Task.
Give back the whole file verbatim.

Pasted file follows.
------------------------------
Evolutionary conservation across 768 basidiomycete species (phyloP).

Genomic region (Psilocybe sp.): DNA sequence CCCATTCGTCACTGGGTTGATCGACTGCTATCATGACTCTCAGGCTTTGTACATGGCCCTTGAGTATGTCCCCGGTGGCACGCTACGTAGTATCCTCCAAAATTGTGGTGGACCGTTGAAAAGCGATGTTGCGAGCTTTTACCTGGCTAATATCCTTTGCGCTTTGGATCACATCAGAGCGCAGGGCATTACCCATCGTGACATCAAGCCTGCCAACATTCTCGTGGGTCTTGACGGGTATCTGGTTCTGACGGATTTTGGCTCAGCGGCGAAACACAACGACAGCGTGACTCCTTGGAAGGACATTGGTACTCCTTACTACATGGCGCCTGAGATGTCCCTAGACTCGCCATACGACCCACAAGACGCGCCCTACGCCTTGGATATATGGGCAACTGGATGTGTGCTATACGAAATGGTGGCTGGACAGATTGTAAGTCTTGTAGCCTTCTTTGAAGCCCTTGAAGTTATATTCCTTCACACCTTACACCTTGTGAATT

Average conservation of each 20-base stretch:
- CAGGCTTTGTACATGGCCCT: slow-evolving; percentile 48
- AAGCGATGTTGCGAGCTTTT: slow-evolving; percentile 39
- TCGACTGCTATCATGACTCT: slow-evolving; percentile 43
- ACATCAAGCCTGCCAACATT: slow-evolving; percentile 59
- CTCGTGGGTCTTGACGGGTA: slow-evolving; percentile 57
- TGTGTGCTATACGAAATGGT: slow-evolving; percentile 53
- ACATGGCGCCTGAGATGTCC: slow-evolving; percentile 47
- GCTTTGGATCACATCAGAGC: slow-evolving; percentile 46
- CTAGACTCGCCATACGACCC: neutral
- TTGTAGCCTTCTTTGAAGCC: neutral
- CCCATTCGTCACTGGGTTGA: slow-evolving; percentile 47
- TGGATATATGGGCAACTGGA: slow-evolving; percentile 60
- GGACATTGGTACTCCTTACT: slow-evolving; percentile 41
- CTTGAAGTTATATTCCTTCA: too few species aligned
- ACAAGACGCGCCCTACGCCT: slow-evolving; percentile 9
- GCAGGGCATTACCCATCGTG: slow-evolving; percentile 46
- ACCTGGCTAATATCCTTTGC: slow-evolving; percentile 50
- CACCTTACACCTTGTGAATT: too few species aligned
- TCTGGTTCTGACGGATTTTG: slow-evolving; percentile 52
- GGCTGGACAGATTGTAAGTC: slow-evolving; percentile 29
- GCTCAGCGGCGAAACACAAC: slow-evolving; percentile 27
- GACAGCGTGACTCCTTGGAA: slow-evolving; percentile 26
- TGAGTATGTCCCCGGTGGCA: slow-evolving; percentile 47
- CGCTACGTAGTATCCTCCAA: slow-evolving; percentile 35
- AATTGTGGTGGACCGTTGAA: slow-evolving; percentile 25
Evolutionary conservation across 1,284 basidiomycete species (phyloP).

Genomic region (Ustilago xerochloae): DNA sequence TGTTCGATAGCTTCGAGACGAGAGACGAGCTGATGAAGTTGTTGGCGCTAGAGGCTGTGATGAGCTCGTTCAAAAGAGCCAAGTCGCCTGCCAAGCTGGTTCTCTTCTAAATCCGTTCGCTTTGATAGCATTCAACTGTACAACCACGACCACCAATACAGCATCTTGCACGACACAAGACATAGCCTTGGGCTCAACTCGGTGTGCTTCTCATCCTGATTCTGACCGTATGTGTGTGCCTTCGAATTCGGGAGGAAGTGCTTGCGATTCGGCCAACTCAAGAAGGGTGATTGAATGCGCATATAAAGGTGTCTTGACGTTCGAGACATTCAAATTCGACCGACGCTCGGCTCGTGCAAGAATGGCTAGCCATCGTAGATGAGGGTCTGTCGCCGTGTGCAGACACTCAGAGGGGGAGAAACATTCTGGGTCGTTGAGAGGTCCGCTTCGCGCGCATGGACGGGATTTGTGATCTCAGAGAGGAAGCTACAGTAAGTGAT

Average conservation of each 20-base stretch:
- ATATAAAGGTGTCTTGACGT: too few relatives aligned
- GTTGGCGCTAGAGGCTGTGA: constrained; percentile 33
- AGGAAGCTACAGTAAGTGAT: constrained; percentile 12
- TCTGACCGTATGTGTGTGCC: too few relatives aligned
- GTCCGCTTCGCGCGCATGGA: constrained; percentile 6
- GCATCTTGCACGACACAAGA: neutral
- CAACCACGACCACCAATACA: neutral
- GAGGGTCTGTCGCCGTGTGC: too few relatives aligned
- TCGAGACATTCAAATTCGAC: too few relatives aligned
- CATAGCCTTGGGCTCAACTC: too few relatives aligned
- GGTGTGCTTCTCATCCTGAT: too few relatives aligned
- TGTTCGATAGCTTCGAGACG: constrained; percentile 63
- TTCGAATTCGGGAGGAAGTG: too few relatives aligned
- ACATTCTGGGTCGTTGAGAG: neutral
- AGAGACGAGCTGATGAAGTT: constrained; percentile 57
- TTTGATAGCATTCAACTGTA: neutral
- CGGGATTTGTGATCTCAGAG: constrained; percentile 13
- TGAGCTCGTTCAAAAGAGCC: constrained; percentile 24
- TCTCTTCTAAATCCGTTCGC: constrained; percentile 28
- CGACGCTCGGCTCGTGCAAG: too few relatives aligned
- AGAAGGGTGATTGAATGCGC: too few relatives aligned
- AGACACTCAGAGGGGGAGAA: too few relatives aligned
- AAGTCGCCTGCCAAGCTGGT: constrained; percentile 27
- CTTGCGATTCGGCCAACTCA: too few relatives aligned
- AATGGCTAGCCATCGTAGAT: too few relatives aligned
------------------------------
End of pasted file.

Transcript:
Evolutionary conservation across 768 basidiomycete species (phyloP).

Genomic region (Psilocybe sp.): DNA sequence CCCATTCGTCACTGGGTTGATCGACTGCTATCATGACTCTCAGGCTTTGTACATGGCCCTTGAGTATGTCCCCGGTGGCACGCTACGTAGTATCCTCCAAAATTGTGGTGGACCGTTGAAAAGCGATGTTGCGAGCTTTTACCTGGCTAATATCCTTTGCGCTTTGGATCACATCAGAGCGCAGGGCATTACCCATCGTGACATCAAGCCTGCCAACATTCTCGTGGGTCTTGACGGGTATCTGGTTCTGACGGATTTTGGCTCAGCGGCGAAACACAACGACAGCGTGACTCCTTGGAAGGACATTGGTACTCCTTACTACATGGCGCCTGAGATGTCCCTAGACTCGCCATACGACCCACAAGACGCGCCCTACGCCTTGGATATATGGGCAACTGGATGTGTGCTATACGAAATGGTGGCTGGACAGATTGTAAGTCTTGTAGCCTTCTTTGAAGCCCTTGAAGTTATATTCCTTCACACCTTACACCTTGTGAATT

Average conservation of each 20-base stretch:
- CAGGCTTTGTACATGGCCCT: slow-evolving; percentile 48
- AAGCGATGTTGCGAGCTTTT: slow-evolving; percentile 39
- TCGACTGCTATCATGACTCT: slow-evolving; percentile 43
- ACATCAAGCCTGCCAACATT: slow-evolving; percentile 59
- CTCGTGGGTCTTGACGGGTA: slow-evolving; percentile 57
- TGTGTGCTATACGAAATGGT: slow-evolving; percentile 53
- ACATGGCGCCTGAGATGTCC: slow-evolving; percentile 47
- GCTTTGGATCACATCAGAGC: slow-evolving; percentile 46
- CTAGACTCGCCATACGACCC: neutral
- TTGTAGCCTTCTTTGAAGCC: neutral
- CCCATTCGTCACTGGGTTGA: slow-evolving; percentile 47
- TGGATATATGGGCAACTGGA: slow-evolving; percentile 60
- GGACATTGGTACTCCTTACT: slow-evolving; percentile 41
- CTTGAAGTTATATTCCTTCA: too few species aligned
- ACAAGACGCGCCCTACGCCT: slow-evolving; percentile 9
- GCAGGGCATTACCCATCGTG: slow-evolving; percentile 46
- ACCTGGCTAATATCCTTTGC: slow-evolving; percentile 50
- CACCTTACACCTTGTGAATT: too few species aligned
- TCTGGTTCTGACGGATTTTG: slow-evolving; percentile 52
- GGCTGGACAGATTGTAAGTC: slow-evolving; percentile 29
- GCTCAGCGGCGAAACACAAC: slow-evolving; percentile 27
- GACAGCGTGACTCCTTGGAA: slow-evolving; percentile 26
- TGAGTATGTCCCCGGTGGCA: slow-evolving; percentile 47
- CGCTACGTAGTATCCTCCAA: slow-evolving; percentile 35
- AATTGTGGTGGACCGTTGAA: slow-evolving; percentile 25
Evolutionary conservation across 1,284 basidiomycete species (phyloP).

Genomic region (Ustilago xerochloae): DNA sequence TGTTCGATAGCTTCGAGACGAGAGACGAGCTGATGAAGTTGTTGGCGCTAGAGGCTGTGATGAGCTCGTTCAAAAGAGCCAAGTCGCCTGCCAAGCTGGTTCTCTTCTAAATCCGTTCGCTTTGATAGCATTCAACTGTACAACCACGACCACCAATACAGCATCTTGCACGACACAAGACATAGCCTTGGGCTCAACTCGGTGTGCTTCTCATCCTGATTCTGACCGTATGTGTGTGCCTTCGAATTCGGGAGGAAGTGCTTGCGATTCGGCCAACTCAAGAAGGGTGATTGAATGCGCATATAAAGGTGTCTTGACGTTCGAGACATTCAAATTCGACCGACGCTCGGCTCGTGCAAGAATGGCTAGCCATCGTAGATGAGGGTCTGTCGCCGTGTGCAGACACTCAGAGGGGGAGAAACATTCTGGGTCGTTGAGAGGTCCGCTTCGCGCGCATGGACGGGATTTGTGATCTCAGAGAGGAAGCTACAGTAAGTGAT

Average conservation of each 20-base stretch:
- ATATAAAGGTGTCTTGACGT: too few relatives aligned
- GTTGGCGCTAGAGGCTGTGA: constrained; percentile 33
- AGGAAGCTACAGTAAGTGAT: constrained; percentile 12
- TCTGACCGTATGTGTGTGCC: too few relatives aligned
- GTCCGCTTCGCGCGCATGGA: constrained; percentile 6
- GCATCTTGCACGACACAAGA: neutral
- CAACCACGACCACCAATACA: neutral
- GAGGGTCTGTCGCCGTGTGC: too few relatives aligned
- TCGAGACATTCAAATTCGAC: too few relatives aligned
- CATAGCCTTGGGCTCAACTC: too few relatives aligned
- GGTGTGCTTCTCATCCTGAT: too few relatives aligned
- TGTTCGATAGCTTCGAGACG: constrained; percentile 63
- TTCGAATTCGGGAGGAAGTG: too few relatives aligned
- ACATTCTGGGTCGTTGAGAG: neutral
- AGAGACGAGCTGATGAAGTT: constrained; percentile 57
- TTTGATAGCATTCAACTGTA: neutral
- CGGGATTTGTGATCTCAGAG: constrained; percentile 13
- TGAGCTCGTTCAAAAGAGCC: constrained; percentile 24
- TCTCTTCTAAATCCGTTCGC: constrained; percentile 28
- CGACGCTCGGCTCGTGCAAG: too few relatives aligned
- AGAAGGGTGATTGAATGCGC: too few relatives aligned
- AGACACTCAGAGGGGGAGAA: too few relatives aligned
- AAGTCGCCTGCCAAGCTGGT: constrained; percentile 27
- CTTGCGATTCGGCCAACTCA: too few relatives aligned
- AATGGCTAGCCATCGTAGAT: too few relatives aligned